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Posts tagged ‘Arkansas’

Movin’ On

Tuesday TalesIt’s Tuesday Tales! This week we’re writing to the prompt ‘abrupt’.

Here’s a scene from my WIP, Fat and Sassy. Bea and Casey arrived back in Arkansas with a carload of kids in the spring of 1942. They stay with Papa, in the shanty in the ‘holler’ that Bea grew up in. Not finding work, Casey arrives home with an announcement.

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MOVIN’ ON

Fall 1942

1930 chevyBea heard the old Chevy chugging along the dirt road towards the house. She shifted Tom to her other hip and reached for the percolator, holding it out of his grasping hands. She placed it on the wood stove to warm up.

“Hush,” she murmured to the baby. “Daddy’s home, now be a good boy. He’s had a long day out looking for work.”

“Mae,” she hollered out the open doorway where the children chased chickens in the dirt yard. “Bring Bill and Helen in and git ‘em washed up. Daddy’s almost home.”

Before the little ones gathered, the car pulled up, gave one last rattley cough and silenced.

“Daddy … Daddy ,” the three children gathered around the car. Little Bill jumped up and down as if springs were under his bare feet.

The children were excited to see Daddy. And young. They didn’t notice the weariness etched in his face, nor the defeat that settled around his shoulders as a cloak.

Casey stooped to embrace the children in his arms. A smile crossed his face and a glimmer of delight shined in his eyes. The world hadn’t defeated him yet. He had his wife and his children.

He picked up Helen, the smallest, and grabbed Mae’s hand. Bill bounced alongside of them into the wooden shanty they called home at the moment. Bea handed him a hot mug when he entered the doorway. He settled down into a rickety chair, careful not to upset the steaming coffee. He bounced Helen on his knee. “We’re moving to Misery.”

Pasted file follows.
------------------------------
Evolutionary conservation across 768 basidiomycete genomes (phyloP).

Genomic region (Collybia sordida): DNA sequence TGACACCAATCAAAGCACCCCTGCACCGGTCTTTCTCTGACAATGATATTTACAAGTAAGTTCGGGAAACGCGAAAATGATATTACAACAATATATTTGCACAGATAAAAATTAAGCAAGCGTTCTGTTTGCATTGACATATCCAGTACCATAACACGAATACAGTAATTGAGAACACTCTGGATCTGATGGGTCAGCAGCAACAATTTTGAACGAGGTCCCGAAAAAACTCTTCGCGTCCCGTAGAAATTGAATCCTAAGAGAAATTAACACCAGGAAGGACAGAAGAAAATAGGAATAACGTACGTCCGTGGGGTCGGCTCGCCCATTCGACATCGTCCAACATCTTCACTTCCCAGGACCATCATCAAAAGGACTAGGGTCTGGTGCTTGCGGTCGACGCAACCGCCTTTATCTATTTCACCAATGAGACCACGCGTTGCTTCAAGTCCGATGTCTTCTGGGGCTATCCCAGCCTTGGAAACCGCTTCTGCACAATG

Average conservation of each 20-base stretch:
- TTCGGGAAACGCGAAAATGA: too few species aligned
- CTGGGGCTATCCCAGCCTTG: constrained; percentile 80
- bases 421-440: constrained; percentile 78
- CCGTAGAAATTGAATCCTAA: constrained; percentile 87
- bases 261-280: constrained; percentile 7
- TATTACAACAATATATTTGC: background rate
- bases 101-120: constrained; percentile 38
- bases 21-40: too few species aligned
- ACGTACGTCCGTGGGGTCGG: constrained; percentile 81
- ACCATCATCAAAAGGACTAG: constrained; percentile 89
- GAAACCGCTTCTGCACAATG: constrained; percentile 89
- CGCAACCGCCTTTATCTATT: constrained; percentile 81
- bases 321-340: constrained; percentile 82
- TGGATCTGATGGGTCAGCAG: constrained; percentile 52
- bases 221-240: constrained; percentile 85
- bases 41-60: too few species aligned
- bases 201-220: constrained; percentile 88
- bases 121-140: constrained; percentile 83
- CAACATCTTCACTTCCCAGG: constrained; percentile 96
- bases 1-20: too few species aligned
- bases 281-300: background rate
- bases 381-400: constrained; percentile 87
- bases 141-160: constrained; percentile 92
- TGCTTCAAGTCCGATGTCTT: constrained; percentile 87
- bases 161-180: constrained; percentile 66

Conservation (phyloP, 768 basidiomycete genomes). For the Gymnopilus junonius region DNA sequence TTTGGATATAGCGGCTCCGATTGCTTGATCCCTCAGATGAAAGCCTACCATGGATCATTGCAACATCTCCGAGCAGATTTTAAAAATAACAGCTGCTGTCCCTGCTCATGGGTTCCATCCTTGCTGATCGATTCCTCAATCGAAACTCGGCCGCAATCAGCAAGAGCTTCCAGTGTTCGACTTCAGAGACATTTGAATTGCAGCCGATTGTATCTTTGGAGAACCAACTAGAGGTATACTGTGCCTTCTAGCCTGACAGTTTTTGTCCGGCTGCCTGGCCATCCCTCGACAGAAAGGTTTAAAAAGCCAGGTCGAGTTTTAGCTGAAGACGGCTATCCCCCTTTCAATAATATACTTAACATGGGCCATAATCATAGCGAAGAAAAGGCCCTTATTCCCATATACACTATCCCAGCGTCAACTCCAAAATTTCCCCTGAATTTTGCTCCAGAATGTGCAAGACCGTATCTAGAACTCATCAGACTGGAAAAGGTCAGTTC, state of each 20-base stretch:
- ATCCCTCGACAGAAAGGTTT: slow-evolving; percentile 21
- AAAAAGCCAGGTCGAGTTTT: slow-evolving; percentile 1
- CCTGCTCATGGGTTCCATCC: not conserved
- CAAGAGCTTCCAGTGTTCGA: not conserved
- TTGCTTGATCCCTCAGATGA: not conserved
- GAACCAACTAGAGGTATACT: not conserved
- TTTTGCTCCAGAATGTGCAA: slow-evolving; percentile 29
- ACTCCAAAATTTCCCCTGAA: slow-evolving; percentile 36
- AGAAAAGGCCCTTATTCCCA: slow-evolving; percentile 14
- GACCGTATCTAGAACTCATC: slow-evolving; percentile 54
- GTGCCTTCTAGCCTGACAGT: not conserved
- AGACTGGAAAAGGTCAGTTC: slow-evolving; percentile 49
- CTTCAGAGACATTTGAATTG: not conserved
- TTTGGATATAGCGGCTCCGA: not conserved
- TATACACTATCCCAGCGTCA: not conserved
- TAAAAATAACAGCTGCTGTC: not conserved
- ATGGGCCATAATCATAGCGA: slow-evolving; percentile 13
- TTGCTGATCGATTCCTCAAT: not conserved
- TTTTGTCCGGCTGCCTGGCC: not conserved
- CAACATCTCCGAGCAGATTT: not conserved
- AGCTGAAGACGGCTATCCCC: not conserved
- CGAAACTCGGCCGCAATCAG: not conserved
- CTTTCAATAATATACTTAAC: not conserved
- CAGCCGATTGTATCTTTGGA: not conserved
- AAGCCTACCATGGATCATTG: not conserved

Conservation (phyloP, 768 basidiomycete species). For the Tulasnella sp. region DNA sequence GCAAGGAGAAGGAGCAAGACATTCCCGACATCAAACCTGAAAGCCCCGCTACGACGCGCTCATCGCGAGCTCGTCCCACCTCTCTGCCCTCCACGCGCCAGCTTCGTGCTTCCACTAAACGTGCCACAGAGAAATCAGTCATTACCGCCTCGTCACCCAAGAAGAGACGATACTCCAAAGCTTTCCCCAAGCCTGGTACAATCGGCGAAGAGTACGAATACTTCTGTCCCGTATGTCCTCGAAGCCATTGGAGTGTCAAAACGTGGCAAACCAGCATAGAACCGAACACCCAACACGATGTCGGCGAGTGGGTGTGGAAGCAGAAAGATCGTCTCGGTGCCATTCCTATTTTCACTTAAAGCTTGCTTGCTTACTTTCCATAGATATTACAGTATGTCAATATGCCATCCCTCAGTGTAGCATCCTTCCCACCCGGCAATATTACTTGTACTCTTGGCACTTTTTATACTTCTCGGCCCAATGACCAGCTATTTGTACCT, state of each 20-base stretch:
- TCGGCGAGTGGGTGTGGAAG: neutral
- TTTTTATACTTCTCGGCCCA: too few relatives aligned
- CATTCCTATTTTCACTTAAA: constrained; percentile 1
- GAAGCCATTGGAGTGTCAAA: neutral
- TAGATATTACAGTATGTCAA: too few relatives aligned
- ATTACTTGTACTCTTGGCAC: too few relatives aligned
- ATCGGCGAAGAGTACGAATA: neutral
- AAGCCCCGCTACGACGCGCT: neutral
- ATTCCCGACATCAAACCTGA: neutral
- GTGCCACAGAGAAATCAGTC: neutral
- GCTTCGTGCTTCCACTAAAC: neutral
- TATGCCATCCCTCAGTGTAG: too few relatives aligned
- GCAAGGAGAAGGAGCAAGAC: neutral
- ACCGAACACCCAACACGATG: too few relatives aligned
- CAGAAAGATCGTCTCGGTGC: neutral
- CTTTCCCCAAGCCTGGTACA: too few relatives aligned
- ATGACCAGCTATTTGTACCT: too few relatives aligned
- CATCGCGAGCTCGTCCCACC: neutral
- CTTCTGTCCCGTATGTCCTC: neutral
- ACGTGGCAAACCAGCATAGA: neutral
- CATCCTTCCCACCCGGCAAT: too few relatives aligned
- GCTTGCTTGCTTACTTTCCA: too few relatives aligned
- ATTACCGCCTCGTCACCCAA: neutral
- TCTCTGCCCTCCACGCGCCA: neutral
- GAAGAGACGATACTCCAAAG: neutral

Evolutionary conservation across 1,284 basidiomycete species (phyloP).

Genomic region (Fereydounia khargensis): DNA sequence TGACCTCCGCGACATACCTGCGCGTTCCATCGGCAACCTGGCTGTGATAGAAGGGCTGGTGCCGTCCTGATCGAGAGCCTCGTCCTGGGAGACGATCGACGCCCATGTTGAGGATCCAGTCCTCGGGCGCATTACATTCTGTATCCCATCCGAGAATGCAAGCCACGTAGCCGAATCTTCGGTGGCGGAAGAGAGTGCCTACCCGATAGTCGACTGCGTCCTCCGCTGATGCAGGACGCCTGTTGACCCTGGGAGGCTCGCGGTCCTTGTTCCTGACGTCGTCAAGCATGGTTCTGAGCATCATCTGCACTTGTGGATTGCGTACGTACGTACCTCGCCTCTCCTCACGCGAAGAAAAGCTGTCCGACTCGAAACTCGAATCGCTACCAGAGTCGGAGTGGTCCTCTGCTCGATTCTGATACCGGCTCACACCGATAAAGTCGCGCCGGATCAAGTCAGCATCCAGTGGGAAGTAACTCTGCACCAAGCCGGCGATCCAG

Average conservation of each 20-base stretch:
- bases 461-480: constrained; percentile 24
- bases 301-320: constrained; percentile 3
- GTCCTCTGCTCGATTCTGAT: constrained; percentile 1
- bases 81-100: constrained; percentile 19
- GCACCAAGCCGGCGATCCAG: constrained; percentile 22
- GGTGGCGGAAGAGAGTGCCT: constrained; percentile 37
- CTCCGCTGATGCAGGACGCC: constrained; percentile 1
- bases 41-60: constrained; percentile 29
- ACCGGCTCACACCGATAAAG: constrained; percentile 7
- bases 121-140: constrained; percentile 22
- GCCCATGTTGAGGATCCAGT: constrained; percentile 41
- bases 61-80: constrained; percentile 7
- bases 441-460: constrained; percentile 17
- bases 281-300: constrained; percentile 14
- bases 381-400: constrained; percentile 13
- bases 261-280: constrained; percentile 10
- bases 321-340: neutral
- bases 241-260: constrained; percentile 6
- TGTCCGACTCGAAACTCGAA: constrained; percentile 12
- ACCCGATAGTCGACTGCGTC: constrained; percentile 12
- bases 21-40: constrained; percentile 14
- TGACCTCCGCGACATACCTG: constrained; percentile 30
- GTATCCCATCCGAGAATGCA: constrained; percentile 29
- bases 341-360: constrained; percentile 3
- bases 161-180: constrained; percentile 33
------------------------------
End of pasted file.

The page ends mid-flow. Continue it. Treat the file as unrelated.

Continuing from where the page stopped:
“We’re moving to Missouri, just like that?” Bea asked, a frown making it clear what she thought of the idea. “Isn’t that kind of abrupt?”

“I got word from Uncle Scott. He said there’s work up there. He said we can stay with him until we get on our feet. There’s plenty of room on the farm and I’ll help out with harvesting until I find work.”

“When do you intend on moving? I’m about ready to drop this baby. I don’t want to be birthin’ it on the road.”

“Then, we’d better get a giddyup in our step and get there sooner rather than later. We’ll go next week.”

“Humph”, Bea muttered under her breath. “That’s one good thing about not having a pot to piss in. It doesn’t take nuttin’ to pile it all in the jalopy and move on down the road.”

Fat and Sassy: The Honey Tree

Tuesday TalesIt’s Tuesday Tales! This week we’re writing to the prompt ‘sweet’.

Here’s a scene from my WIP, Fat and Sassy. Bea and Casey arrived back in Arkansas with a carload of kids in the spring of 1942. Staying with Beas father, Papa, and her younger brother Sam, keeps Bea busy. Besides the household chores, Papa still likes to find ways she can help.

The Honey Tree

Summer 1942

honey treePapa tipped up his saucer full of coffee and looked at Bea. “I need you to gather honey with me today.”

“Why me? I’ve got my hands full. Take Sam with you.”